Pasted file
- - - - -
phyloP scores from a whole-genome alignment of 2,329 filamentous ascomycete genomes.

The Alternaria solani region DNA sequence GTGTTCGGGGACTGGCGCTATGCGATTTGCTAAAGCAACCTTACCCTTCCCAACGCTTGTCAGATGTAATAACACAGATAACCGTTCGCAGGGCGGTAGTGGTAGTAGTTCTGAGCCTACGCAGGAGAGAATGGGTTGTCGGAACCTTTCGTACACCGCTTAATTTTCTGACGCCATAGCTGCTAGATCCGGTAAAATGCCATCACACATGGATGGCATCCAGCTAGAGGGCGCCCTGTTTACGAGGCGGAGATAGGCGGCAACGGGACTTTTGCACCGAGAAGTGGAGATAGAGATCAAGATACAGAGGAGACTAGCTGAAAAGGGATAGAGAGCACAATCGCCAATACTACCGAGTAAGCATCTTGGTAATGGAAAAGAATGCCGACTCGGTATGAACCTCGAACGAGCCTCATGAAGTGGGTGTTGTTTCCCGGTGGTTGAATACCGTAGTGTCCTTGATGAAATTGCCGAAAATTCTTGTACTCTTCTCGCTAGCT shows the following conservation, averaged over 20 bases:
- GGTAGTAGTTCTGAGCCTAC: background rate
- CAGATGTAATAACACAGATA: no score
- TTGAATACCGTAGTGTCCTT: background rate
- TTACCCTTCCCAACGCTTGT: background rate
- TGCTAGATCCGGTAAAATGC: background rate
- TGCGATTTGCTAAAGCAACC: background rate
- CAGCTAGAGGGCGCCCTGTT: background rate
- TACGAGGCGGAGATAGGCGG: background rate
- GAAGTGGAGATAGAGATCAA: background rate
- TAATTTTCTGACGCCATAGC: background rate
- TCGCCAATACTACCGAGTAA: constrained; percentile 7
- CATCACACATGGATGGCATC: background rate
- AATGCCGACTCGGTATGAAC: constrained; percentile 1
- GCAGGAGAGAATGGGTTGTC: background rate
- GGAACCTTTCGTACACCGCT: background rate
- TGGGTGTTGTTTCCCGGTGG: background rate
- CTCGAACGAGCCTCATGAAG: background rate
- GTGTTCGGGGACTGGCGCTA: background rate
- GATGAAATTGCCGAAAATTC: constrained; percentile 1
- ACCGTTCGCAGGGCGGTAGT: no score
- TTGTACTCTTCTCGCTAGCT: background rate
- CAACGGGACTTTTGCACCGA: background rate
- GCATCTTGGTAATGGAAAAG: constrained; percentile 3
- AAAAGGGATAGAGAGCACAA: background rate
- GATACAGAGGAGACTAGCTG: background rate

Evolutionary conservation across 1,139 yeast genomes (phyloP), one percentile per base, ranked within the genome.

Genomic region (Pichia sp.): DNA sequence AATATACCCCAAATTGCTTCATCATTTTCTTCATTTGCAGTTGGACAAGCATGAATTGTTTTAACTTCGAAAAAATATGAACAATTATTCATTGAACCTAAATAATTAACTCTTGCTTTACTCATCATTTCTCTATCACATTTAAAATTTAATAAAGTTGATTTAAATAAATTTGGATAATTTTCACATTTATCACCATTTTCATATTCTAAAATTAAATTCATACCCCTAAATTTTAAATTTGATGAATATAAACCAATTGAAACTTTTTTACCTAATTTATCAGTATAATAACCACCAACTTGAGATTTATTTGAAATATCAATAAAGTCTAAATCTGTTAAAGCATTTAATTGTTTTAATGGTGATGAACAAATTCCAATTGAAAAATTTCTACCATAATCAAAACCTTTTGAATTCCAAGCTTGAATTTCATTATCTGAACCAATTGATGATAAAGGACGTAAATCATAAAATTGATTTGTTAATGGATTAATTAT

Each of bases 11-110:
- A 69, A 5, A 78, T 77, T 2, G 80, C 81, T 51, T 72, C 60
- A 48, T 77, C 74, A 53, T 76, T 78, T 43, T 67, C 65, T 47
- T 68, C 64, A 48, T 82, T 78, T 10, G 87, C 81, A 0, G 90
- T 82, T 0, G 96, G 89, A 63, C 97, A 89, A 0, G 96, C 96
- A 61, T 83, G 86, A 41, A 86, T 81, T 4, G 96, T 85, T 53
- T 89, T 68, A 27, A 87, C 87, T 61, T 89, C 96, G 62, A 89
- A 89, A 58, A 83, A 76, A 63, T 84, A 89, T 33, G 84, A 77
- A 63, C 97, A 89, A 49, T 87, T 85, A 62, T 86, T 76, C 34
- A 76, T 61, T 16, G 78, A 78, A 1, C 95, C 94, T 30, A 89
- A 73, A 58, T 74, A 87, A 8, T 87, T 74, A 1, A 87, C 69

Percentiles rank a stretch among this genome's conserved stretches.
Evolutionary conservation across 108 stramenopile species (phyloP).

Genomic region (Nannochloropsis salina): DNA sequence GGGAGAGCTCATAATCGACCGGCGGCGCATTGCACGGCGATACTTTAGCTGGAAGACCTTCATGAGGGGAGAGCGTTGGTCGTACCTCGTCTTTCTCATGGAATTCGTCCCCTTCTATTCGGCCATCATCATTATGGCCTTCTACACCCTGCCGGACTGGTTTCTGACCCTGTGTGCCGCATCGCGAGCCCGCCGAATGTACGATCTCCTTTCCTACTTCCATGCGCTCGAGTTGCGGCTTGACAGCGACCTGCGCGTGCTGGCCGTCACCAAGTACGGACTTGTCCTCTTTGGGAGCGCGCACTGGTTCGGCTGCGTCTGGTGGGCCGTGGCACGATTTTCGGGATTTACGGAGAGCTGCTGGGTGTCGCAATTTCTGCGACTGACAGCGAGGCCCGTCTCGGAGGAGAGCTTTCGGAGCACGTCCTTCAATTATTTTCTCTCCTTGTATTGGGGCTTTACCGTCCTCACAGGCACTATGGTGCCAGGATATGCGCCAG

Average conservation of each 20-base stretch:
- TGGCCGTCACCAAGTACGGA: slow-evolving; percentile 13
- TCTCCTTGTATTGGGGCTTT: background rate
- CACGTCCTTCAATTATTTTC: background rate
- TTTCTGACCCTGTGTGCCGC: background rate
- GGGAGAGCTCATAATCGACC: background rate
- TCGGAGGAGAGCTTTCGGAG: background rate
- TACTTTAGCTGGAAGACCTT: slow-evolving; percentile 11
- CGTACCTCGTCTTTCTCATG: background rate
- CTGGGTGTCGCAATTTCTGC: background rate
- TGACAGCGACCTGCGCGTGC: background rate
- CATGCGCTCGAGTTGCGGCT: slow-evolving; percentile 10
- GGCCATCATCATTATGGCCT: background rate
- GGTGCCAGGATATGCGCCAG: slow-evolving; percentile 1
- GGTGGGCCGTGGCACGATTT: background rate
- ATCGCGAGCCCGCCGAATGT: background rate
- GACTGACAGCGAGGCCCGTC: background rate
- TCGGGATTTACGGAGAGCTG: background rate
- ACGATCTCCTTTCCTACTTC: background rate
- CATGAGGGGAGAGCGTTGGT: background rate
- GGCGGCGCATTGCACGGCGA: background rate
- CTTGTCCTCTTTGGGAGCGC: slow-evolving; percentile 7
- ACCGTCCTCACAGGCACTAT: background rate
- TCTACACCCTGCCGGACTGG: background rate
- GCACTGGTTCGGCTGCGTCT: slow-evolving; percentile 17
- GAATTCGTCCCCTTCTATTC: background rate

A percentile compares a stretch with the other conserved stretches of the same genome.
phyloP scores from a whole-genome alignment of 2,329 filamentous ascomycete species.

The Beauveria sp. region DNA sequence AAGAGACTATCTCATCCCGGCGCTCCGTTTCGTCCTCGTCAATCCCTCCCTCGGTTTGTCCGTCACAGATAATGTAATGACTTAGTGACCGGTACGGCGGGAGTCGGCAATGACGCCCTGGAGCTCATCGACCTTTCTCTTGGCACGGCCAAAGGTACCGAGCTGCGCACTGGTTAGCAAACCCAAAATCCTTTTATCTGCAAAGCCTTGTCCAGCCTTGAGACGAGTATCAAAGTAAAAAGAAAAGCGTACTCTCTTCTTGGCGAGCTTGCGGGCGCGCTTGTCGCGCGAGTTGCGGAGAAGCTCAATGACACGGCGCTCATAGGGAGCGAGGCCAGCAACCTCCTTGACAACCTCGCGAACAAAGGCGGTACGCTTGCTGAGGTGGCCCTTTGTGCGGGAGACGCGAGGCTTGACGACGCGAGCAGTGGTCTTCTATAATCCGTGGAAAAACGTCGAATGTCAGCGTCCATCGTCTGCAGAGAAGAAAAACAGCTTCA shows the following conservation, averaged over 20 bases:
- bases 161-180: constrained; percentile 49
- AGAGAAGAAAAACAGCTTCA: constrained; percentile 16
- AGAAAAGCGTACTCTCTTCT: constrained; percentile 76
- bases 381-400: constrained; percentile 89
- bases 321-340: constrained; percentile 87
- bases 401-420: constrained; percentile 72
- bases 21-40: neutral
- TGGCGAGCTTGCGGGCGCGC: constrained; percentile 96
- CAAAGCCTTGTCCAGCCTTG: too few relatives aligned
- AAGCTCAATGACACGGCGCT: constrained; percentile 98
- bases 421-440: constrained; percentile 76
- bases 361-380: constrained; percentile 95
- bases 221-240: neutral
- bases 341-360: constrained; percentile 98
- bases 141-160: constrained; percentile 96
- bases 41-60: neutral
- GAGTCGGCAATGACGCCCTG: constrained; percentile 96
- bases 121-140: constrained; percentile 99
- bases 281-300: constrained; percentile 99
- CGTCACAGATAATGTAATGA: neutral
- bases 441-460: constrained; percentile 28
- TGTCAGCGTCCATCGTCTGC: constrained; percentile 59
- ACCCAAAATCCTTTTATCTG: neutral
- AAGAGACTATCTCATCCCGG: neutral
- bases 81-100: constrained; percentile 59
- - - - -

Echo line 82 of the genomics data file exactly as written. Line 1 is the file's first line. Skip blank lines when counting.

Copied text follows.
- AAGCTCAATGACACGGCGCT: constrained; percentile 98